Conejos River Campground, Fox Creek, Colorado – Review
Heading west from Antonito, Colorado, we did not know what to expect as we had not previously been to the area of Fox Creek. As we drove west on Highway 17, a slight disappointment sunk in while viewing the surrounding landscape of high flatlands and scrub; the pictures on the campsite’s web page held a near-panoramic view of pines and mountains. Where were they? All that could be seen ahead were mesas and flatlands and our destination, Fox Creek, was only to be twelve miles out. It was not evident that there were any mountains to come within such a short range. We were seeking the Conejos River Campground on the Conejos River.
It was not long however before the scenery began to change as we drove into a canyon where the walls became deeper and pines began to show up. Campgrounds and ranches were scattered along the highway but we had chosen the Conejos River Campground based on a number of things that it offered including affordable rates, a lax environment and amenities such as showers and laundry, pot-luck dinners and the park was pet-friendly as well. We were not to be disappointed.
Turning into the campground and registering at the A-framed office brought out the friendly and helpful owner, Gary Jones, a retired law enforcement officer. Talkative and knowledgeable, Jones was extremely helpful in getting us situated. The camp hosts, Wayne and Liz, were some of the friendliest and most helpful folk we have met anywhere.
The Conejos River Campground has so far been the most amiable and enjoyable campground that we have visited. Though the park receives many over-nighters stopping along the way, it is filled mostly with Texans and Okies who return year after year and the congenial mood was warm and welcoming. We were immediately invited that evening to a Father’s Day pot-luck dinner and were not required to bring a dish since we had just arrived. The camaraderie we experienced was most hospitable and we were made to feel a part of the family. The food was exceptional and we even tried a dish of barbequed wild boar. Conversations were enticing with several members of the owner’s family who were also very knowledgeable of the area. The feeling was similar to a family backyard get-together; comfortable, easy-going and enjoyable.
Facilities were exceptionally clean and well-kept, nice smelling and popular for just visiting and talking. The office contained a living area with rustic décor and many books to read. A laundry was just in the next room with plenty of machines so waiting was not a problem. Restrooms and showers were clean and modern with a key provided for entry and private locking shower stalls. Gas grills were available near the office and fire pits were situated at each campsite along with picnic tables (some covered, some open), and according to Jones, as long as no local fire bans are on then use of the fire rings is acceptable.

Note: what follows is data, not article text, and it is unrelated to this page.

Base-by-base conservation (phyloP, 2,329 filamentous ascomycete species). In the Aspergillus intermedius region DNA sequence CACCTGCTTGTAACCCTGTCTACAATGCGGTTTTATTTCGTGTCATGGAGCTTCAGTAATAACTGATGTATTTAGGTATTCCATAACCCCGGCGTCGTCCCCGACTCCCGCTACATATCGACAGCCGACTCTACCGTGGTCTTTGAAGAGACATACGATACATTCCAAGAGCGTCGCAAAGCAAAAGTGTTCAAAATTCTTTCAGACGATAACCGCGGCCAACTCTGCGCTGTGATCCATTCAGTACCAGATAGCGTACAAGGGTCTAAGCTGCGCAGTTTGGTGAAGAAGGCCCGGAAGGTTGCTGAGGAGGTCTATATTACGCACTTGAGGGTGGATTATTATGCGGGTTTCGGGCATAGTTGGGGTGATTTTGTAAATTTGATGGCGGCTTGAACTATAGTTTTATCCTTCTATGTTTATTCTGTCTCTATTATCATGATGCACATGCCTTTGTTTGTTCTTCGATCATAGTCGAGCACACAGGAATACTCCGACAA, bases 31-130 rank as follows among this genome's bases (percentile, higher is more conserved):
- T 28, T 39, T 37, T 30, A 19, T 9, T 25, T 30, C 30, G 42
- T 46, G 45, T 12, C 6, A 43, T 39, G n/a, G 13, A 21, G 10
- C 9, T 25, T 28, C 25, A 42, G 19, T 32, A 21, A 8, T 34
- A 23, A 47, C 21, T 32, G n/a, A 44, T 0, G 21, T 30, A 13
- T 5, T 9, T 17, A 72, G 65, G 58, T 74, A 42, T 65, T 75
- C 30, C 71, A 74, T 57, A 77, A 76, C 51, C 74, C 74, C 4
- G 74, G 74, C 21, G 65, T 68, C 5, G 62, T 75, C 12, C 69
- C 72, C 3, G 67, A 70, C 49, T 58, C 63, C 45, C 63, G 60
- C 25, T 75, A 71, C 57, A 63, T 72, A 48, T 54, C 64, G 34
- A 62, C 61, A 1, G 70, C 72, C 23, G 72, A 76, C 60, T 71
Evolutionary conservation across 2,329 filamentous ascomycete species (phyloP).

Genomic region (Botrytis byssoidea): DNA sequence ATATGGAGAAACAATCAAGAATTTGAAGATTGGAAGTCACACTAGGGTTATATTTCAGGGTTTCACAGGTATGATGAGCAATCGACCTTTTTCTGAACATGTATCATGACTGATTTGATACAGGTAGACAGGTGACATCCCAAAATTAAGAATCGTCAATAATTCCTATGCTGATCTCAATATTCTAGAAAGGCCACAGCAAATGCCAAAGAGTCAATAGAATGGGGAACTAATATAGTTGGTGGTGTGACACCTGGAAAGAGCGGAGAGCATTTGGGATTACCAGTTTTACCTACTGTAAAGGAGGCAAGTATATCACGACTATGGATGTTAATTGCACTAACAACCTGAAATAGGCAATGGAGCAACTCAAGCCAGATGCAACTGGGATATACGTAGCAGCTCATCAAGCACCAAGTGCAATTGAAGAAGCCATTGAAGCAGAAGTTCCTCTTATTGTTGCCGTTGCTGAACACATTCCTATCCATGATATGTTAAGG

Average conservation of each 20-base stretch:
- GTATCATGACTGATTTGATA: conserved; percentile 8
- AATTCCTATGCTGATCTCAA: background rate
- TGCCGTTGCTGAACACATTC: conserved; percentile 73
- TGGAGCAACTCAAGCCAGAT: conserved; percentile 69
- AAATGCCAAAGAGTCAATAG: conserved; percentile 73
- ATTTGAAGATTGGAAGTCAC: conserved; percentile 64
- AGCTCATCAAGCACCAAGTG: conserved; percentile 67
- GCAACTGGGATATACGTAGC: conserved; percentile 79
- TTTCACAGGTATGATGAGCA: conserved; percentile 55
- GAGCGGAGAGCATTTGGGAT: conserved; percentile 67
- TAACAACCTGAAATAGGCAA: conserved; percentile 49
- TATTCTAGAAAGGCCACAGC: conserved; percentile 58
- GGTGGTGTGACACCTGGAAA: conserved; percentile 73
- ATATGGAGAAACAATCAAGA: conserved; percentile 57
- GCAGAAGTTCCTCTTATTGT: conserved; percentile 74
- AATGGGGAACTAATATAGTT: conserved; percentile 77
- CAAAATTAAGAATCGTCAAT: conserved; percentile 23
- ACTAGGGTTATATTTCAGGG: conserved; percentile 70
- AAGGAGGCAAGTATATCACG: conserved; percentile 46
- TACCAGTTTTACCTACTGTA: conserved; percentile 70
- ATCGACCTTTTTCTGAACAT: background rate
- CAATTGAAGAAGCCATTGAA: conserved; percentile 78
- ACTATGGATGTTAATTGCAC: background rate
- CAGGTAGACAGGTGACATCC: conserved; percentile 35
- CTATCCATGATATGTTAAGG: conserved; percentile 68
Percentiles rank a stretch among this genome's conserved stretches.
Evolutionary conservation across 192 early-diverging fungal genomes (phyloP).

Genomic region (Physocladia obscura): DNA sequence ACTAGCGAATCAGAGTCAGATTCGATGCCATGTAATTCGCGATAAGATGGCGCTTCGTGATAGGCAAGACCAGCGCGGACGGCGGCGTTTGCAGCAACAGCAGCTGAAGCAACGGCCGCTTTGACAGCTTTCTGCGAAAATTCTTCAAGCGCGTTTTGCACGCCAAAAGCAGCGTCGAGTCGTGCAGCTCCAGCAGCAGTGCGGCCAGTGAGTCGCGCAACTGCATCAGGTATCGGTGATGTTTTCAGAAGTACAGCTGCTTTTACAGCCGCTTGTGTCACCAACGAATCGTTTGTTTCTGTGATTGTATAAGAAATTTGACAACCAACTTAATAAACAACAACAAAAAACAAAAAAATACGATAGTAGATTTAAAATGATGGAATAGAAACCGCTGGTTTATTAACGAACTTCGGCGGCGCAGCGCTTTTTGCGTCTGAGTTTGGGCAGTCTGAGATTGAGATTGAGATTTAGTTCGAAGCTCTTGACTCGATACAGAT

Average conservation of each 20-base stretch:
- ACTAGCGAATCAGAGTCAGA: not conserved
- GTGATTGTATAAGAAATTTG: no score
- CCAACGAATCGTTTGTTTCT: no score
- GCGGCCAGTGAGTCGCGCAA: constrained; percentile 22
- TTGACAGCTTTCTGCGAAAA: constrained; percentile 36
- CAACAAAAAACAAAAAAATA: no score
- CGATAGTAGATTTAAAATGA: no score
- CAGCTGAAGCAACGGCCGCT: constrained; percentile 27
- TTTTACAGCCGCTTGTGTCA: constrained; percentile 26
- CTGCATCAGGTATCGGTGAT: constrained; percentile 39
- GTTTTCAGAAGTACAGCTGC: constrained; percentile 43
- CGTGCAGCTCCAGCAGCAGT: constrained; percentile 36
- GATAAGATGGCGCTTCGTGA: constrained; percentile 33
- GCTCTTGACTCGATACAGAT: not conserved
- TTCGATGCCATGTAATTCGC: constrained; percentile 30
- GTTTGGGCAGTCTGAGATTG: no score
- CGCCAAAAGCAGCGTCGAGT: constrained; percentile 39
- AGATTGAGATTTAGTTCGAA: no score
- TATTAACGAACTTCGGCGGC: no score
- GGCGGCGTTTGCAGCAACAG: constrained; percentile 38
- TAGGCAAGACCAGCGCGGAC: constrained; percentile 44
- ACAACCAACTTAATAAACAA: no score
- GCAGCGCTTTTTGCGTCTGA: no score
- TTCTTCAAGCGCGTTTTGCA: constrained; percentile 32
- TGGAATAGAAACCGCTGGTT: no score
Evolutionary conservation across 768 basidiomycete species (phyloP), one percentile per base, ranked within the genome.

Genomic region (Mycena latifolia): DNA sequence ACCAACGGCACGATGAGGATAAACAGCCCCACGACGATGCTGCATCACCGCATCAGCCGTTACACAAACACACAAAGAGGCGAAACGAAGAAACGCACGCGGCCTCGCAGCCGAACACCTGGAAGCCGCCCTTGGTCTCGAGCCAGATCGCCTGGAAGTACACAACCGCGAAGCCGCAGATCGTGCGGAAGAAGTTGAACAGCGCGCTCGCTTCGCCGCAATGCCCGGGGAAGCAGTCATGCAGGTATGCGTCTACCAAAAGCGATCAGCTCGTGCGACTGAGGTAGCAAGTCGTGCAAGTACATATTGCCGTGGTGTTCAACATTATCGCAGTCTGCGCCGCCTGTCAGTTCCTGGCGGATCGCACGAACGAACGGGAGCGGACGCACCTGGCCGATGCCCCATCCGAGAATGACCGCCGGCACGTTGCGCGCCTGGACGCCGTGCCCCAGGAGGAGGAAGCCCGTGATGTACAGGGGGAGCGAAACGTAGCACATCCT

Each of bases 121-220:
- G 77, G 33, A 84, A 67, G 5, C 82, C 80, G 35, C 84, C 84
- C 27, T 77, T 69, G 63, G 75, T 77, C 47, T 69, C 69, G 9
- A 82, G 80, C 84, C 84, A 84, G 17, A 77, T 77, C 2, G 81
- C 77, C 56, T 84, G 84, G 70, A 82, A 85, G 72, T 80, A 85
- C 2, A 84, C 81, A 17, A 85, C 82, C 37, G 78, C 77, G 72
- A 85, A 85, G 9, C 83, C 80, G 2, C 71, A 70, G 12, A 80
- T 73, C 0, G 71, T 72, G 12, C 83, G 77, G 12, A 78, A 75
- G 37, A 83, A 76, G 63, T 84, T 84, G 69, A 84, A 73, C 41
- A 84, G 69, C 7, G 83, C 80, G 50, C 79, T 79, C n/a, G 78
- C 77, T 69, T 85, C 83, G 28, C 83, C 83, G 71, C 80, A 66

Though the campground is in an open clearing, the view of the nearby mountains rising upward is heavenly with the smells of pine all around. At an altitude of eighty-five-hundred feet, you could not ask for more. Rabbits and chipmunks, ravens and Colorado Bluebirds were frequent throughout the park and on our first morning there, while trekking to the river to pan for gold, our photographer encountered a bear (which quickly ended that particular panning expedition). He had hiked to a wooded and tree-lined area of the river. After talking with camp owner Jones however, he was later directed to a safer, more open river area, but be aware, this is wild Colorado and bear country.
Located in a former mining cluster, the Conejos River is a pretty good walk from the camp, close to a mile and further in some places. The river is famous for its great fishing and fishermen were seen coming and going from the camp regularly. At each end of the camp are porch-type swings and these make for a lovely place to sit and enjoy a sunrise or sunset. There is also a children’s playground and a community fire pit for get-togethers.
Aside from fishing, hiking or gold-panning, the area offers nearby access to train rides at the Cumbres & Toltec line in Antonito or the Rio Grande Scenic Railroad out of Alamosa which offer a variety of trips including concert trains with stars such as Randy Skaggs, Suzy Boggus and the much-loved Michael Martin Murphey. There are local gatherings and concerts at the area church, yoga workshops and various other community events as well.
The stay at the Conejos River Campground was invigorating, restful, refreshing and highly enjoyable. Owners Gary and Pam, and this season’s camp hosts, Wayne and Liz, go out of their way to accommodate your needs and to provide not only a pleasurable stay, but a memorable experience.
For more information, visit www.conejosrivercampground.com
Note: Wi-fi is available but cell phone service is not available in the camp, though it is within range about seven miles toward Antonito. Surprisingly, we did not mind.